In civilized Singapore, as opposed to savage Gatwick, ‘any airport staffer who even hinted at attempting such behavior towards the general public would incur serious jail time at best, and a good hearty caning at worst’
My Australian book editor, for whose integrity I can vouch, reports as follows from the freakorama war zone of London airport “security”:
After 20 years of enduring the chief “entertainment” spectacle offered at America’s biggest international airports – namely, the enthusiasm with which certain uniformed security guards molest as many female passengers as they can while still avoiding formal charges of sexual assault – I thought that I was pretty much inured to anything that modern airport culture could inflict upon hapless travelers. I was wrong.
Why was I wrong? Because until this morning, I had never been to Gatwick in London.
The difference between even the worst TSA behavior stateside, and on the other hand what goes on at Gatwick, is like the difference between a teenage street punk and an Obergruppenführer. No, Gatwick’s uniformed thugs don’t inflict their sexual advances on anyone. And no, unlike the original Obergruppenführers, they don’t hate Jews more than they hate anyone else. They prefer to spend most of their working hours screaming apoplectically, in some lunatic patois that bears scarcely any relation to intelligible English.
I had to chaperone through Gatwick an octogenarian female acquaintance with intermittent dementia. Naturally I did not expect that anything remotely resembling actual politeness would be shown to her or me. I merely expected that I would be able to comprehend the putative English of the bellowing bullies who snatched away our passports without the smallest suggestion of saying “please”, since after all they were too busy shoving and pushing my octogenarian companion from wheelchair to trolley (she is also too lame to walk more than a few steps unaided).
Curiously enough, each time I asked them a perfectly civil question about how long they planned on delaying our exit from the airport, and why they were treating us – along with numerous other passengers – like common criminals, their bellowing abruptly stopped. Perhaps they had been suddenly stricken with deafness. An understandable bodily reaction to hearing their own screeching voices over, presumably, decades. (They were not, shall we say, characterized by obvious youthfulness.)
Similar silences greeted my polite requests for the location of the airport’s Uber access. I formed the conviction that at present-day Gatwick, Uber is the equivalent of a clandestine abortion clinic in Ireland circa 1954. All the locals know about it, but not one will admit to it, although the Hibernian analogy might well break down when one remembers that at least the Irish – unlike the People’s Republic of Gatwick’s commissars – can speak English.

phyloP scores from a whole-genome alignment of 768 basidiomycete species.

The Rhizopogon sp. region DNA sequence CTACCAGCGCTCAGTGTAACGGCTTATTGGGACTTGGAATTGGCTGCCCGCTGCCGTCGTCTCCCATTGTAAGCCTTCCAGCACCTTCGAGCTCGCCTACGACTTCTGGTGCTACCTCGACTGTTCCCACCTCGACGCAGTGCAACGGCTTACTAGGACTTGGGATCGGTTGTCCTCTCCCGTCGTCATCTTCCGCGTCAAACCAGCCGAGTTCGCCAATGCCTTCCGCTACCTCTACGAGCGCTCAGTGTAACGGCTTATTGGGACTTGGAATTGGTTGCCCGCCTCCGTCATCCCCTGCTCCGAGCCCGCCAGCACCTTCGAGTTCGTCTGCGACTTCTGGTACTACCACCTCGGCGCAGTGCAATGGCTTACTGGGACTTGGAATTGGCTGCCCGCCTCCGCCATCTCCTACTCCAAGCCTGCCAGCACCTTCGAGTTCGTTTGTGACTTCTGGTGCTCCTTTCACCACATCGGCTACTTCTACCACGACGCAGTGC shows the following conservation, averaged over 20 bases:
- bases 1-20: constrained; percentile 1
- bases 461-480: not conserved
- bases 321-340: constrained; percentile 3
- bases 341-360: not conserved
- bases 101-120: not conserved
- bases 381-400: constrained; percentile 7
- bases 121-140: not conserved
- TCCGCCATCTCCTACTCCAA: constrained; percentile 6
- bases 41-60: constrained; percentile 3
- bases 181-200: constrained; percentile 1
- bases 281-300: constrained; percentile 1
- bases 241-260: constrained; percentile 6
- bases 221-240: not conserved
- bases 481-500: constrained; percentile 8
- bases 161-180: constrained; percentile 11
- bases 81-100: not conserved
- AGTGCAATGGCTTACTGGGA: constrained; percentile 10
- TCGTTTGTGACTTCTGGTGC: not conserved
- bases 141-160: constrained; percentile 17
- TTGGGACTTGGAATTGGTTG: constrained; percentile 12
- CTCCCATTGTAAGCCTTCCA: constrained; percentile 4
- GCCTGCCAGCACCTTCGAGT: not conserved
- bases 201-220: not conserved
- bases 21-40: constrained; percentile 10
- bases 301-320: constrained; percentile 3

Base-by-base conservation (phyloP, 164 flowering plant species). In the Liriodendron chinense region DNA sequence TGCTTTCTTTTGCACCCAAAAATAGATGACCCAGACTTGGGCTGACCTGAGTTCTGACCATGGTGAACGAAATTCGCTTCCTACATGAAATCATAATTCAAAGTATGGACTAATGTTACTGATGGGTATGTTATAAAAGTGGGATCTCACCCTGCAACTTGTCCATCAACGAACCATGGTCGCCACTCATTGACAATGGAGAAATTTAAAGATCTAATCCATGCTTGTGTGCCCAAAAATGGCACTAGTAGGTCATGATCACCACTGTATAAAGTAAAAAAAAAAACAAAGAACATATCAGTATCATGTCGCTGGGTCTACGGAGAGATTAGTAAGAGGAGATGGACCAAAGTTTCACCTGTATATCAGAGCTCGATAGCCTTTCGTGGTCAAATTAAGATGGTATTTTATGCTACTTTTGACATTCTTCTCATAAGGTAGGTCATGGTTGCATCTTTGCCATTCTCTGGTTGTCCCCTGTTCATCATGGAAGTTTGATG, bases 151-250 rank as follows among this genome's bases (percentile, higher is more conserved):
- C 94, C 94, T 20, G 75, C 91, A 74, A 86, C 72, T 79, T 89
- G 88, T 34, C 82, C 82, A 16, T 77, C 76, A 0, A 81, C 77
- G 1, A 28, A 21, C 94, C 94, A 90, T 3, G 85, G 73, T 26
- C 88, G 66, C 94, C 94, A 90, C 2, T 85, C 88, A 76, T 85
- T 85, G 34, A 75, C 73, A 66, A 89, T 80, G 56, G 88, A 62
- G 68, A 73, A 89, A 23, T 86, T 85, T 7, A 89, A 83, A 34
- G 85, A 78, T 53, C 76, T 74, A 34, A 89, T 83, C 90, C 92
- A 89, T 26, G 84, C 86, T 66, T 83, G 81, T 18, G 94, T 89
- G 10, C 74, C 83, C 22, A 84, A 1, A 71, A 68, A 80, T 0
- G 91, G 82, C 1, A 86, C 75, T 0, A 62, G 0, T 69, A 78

Altogether it took a scarcely credible two and a half hours between the time we disembarked at Gatwick (following a 23-hour flight from Melbourne) and the time that we finally found an Uber driver prepared to transport my octogenarian companion to her London hotel. It should go without saying that several of the most obviously insolent staffers wore jackets emblazoned with the words “Happy to Help.”
Why must this petty thuggery against complete and harmless strangers occur at all? Doubtless people like my companion and myself are, admittedly, just cradle-to-grave losers in the wider scheme of things.
Yet among the millions of Gatwick arrivals being subjected to Third World ululations are, it is safe to assume, foreign businesspeople lured to England by modish cant about post-Brexit London being “Singapore-on-the-Thames.” What possible self-interest can be served by treating these foreign businesspeople as if they smelled like Boris Johnson’s vomit?
Earth to Gatwickians: you can gargle all you like about post-Brexit London being “Singapore-on-the-Thames.” But you need to remember that in the actual Singapore, any airport staffer who even hinted at attempting such behavior towards the general public would incur serious jail time at best, and a good hearty caning at worst.
For my part, my own mind is made up. Never, once my current visit to the British capital is over, will I dream of setting foot in London again.
I note, incidentally, that Paris’s population is comparable to London’s. And heaven knows, France’s recent experiences of terrorism have been in every respect more horrible.
But not a hint of Gatwick-style insolence did I detect last February at Paris’s Charles De Gaulle Airport. There, every staffer treated me with unfailing civility and decency, although no-one could claim that my spoken French was more than adequate.
Are not Parisian airport officials sometimes rude, impatient, brusque? Indeed yes: when they want to be. Especially when they need to interrogate certain members of the flying population, whom the officials have good reason to suspect of unhealthy interest in Bataclan renovating.
What I have never seen the slightest suggestion of, in Paris, is the state of utterly unconscious, generalized expectoration against the human race (I mean expectoration in the most literal, salivary sense) which is now the standard Gatwick default mode. France is a nation of realists, who perceive what disastrous public relations it would be if they gave all airport jobs to howling hoodlums.
One acknowledgment of contrition, nevertheless, I do owe regarding Gatwick. In a flash of impatience, when recounting the matter to a friend, I likened Gatwick to a zoo. This comparison was a disgusting libel on the animal kingdom, to which I hereby extend profuse apologies.